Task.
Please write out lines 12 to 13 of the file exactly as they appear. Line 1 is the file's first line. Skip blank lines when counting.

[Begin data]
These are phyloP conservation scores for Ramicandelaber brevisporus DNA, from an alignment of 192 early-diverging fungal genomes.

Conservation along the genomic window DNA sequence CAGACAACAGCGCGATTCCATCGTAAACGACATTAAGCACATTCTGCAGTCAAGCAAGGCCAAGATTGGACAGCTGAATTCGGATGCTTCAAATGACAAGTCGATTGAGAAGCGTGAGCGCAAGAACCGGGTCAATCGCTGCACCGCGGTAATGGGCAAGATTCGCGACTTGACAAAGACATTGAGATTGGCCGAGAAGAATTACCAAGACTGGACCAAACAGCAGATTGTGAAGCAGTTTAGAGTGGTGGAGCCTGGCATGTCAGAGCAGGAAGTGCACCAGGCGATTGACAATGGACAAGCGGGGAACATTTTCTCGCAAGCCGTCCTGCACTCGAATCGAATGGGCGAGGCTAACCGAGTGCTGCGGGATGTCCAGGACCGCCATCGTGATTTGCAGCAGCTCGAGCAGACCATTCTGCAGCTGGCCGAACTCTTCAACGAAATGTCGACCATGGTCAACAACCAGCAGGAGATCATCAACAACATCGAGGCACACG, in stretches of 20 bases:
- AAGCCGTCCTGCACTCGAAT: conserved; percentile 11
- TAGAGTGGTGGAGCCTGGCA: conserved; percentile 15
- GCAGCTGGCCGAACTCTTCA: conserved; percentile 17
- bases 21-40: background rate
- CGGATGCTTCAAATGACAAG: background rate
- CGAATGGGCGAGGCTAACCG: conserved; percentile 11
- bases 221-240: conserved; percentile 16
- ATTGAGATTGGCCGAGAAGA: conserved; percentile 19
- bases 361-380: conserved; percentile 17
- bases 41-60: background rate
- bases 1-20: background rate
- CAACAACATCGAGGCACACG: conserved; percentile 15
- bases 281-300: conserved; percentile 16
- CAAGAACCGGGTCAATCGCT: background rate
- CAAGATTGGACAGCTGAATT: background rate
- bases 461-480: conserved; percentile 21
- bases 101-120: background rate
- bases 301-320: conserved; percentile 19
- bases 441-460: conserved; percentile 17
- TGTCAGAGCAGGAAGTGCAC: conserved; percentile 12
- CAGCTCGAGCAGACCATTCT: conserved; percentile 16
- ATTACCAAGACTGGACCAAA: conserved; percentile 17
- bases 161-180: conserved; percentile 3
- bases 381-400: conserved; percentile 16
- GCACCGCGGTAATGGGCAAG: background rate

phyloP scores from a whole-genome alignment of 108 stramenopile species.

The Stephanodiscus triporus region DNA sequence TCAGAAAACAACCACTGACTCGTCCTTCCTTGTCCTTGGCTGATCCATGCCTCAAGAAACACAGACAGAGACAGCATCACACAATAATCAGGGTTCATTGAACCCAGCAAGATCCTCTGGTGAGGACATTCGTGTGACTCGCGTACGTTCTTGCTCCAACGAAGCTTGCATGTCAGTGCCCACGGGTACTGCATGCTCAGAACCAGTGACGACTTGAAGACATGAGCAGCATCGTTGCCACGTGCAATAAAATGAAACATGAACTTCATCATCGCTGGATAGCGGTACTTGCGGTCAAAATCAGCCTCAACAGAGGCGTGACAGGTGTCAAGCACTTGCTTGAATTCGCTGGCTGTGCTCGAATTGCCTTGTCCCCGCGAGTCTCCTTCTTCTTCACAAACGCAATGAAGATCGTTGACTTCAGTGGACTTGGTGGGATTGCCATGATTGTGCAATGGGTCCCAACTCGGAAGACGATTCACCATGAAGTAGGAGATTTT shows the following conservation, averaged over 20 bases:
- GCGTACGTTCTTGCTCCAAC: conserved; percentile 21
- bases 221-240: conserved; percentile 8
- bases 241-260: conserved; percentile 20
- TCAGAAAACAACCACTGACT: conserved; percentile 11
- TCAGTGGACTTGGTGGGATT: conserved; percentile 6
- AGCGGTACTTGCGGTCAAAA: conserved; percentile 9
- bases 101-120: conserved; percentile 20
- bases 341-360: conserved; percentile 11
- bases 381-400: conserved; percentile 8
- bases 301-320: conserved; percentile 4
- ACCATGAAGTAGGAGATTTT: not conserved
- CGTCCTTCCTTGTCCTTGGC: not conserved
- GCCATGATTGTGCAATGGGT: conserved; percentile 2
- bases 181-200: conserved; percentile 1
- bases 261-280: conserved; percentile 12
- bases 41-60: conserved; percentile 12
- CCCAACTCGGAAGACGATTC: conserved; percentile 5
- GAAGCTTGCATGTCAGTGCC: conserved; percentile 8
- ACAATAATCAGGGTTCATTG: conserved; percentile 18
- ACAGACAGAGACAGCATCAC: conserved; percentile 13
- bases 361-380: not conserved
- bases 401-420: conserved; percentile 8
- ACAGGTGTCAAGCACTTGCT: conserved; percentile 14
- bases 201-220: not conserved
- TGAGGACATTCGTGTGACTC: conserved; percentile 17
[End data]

- bases 41-60: background rate
- bases 1-20: background rate